Pay delay at top of workers' gripes list
White-collar workers and those in the service industry are bearing the brunt of the economic downturn, trade union figures show.
Outstanding pay was the most common problem named in rising employee complaints, said the Federation of Trade Unions.
It received 17,004 inquiries and complaints last year, an increase of 15 per cent on 1997.
It settled 756 cases involving $577.94 million - about double the previous year's total of $289.71 million.
The greatest rise in complaints came from the service sector and white-collar workers.
There were 4,165 complaints from service industry workers, compared with 3,769 in 1997.
Those that involved white-collar workers reached 4,116, an increase of 936 cases.
The union has called on all workers to join forces to demand better protection for their rights.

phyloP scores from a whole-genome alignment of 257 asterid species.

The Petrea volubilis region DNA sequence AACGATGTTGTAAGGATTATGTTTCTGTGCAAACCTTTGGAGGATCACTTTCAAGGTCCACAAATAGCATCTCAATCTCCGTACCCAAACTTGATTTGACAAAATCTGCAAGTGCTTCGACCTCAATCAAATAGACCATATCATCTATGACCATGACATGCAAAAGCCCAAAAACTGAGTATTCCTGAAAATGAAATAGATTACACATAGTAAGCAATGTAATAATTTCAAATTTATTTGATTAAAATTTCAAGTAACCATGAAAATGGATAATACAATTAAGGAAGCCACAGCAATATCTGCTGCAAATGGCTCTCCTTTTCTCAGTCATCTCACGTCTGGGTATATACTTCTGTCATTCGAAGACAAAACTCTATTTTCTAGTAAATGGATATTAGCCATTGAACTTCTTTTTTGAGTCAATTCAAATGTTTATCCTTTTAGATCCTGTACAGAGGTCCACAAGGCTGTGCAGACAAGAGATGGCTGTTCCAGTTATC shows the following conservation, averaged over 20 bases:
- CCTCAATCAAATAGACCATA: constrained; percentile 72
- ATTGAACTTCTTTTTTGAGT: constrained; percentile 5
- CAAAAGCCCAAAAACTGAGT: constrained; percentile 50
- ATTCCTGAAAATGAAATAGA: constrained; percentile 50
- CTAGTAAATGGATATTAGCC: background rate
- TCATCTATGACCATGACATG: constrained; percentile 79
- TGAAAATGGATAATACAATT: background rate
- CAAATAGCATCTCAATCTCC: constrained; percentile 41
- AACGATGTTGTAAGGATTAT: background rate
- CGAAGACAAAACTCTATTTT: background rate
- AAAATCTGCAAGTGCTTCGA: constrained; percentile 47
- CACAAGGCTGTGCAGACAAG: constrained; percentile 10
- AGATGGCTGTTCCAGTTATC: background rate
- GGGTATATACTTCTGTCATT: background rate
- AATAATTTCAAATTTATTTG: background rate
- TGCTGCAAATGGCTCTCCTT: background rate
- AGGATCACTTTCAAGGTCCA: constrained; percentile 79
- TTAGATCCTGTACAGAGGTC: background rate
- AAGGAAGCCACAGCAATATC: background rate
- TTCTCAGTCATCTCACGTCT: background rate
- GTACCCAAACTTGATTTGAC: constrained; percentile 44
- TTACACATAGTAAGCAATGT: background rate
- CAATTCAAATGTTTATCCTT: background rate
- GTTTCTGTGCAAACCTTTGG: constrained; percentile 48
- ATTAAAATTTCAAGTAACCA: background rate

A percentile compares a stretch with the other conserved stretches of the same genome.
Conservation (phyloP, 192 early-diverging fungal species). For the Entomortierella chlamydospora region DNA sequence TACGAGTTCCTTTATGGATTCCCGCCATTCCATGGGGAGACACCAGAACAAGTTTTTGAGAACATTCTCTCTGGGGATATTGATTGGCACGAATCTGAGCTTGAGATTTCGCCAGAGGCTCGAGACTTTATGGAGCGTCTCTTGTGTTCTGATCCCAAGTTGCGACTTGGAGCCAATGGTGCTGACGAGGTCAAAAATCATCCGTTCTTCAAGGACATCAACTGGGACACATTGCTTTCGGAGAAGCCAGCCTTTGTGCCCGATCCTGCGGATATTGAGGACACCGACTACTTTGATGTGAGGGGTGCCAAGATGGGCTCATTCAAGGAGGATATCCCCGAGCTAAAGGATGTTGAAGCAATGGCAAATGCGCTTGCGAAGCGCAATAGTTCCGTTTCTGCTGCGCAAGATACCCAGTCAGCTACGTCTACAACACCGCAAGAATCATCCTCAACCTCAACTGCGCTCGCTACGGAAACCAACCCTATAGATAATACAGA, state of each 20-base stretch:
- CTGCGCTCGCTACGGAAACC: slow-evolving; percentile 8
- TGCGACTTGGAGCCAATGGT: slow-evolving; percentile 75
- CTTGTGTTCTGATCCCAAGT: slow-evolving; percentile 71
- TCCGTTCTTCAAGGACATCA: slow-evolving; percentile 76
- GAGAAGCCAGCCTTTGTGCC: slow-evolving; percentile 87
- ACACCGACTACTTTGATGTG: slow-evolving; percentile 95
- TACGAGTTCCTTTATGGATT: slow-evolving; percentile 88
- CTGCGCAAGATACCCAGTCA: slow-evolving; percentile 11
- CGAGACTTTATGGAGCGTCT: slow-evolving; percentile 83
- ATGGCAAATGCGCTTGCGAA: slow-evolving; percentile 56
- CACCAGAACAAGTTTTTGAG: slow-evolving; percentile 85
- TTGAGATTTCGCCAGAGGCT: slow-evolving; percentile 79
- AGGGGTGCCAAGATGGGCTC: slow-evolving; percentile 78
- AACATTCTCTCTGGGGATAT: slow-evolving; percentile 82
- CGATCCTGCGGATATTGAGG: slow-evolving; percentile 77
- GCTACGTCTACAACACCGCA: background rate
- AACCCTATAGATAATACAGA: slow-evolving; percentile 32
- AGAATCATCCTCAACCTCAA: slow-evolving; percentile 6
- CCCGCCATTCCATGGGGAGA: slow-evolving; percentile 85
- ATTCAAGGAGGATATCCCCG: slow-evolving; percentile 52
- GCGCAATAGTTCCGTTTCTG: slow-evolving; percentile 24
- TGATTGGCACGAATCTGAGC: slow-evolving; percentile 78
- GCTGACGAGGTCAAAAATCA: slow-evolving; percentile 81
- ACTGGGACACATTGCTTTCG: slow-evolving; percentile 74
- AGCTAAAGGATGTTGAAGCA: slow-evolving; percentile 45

It also urged the Labour Department to step up enforcement of employment laws and to better publicise guidelines issued last year.
'The guidelines were of limited effect as many employers did not follow them and many employees are not aware of their rights,' said the union.
Most of the complaints on retrenchment and pay cuts flooded in during the second half of last year but the common problem was outstanding wages.
Cases settled by the union rose 114 per cent to 323. Many workers were owed salaries for as long as six months.
Cases showed many businesses laid off staff and hired a new batch at reduced rates, said the union.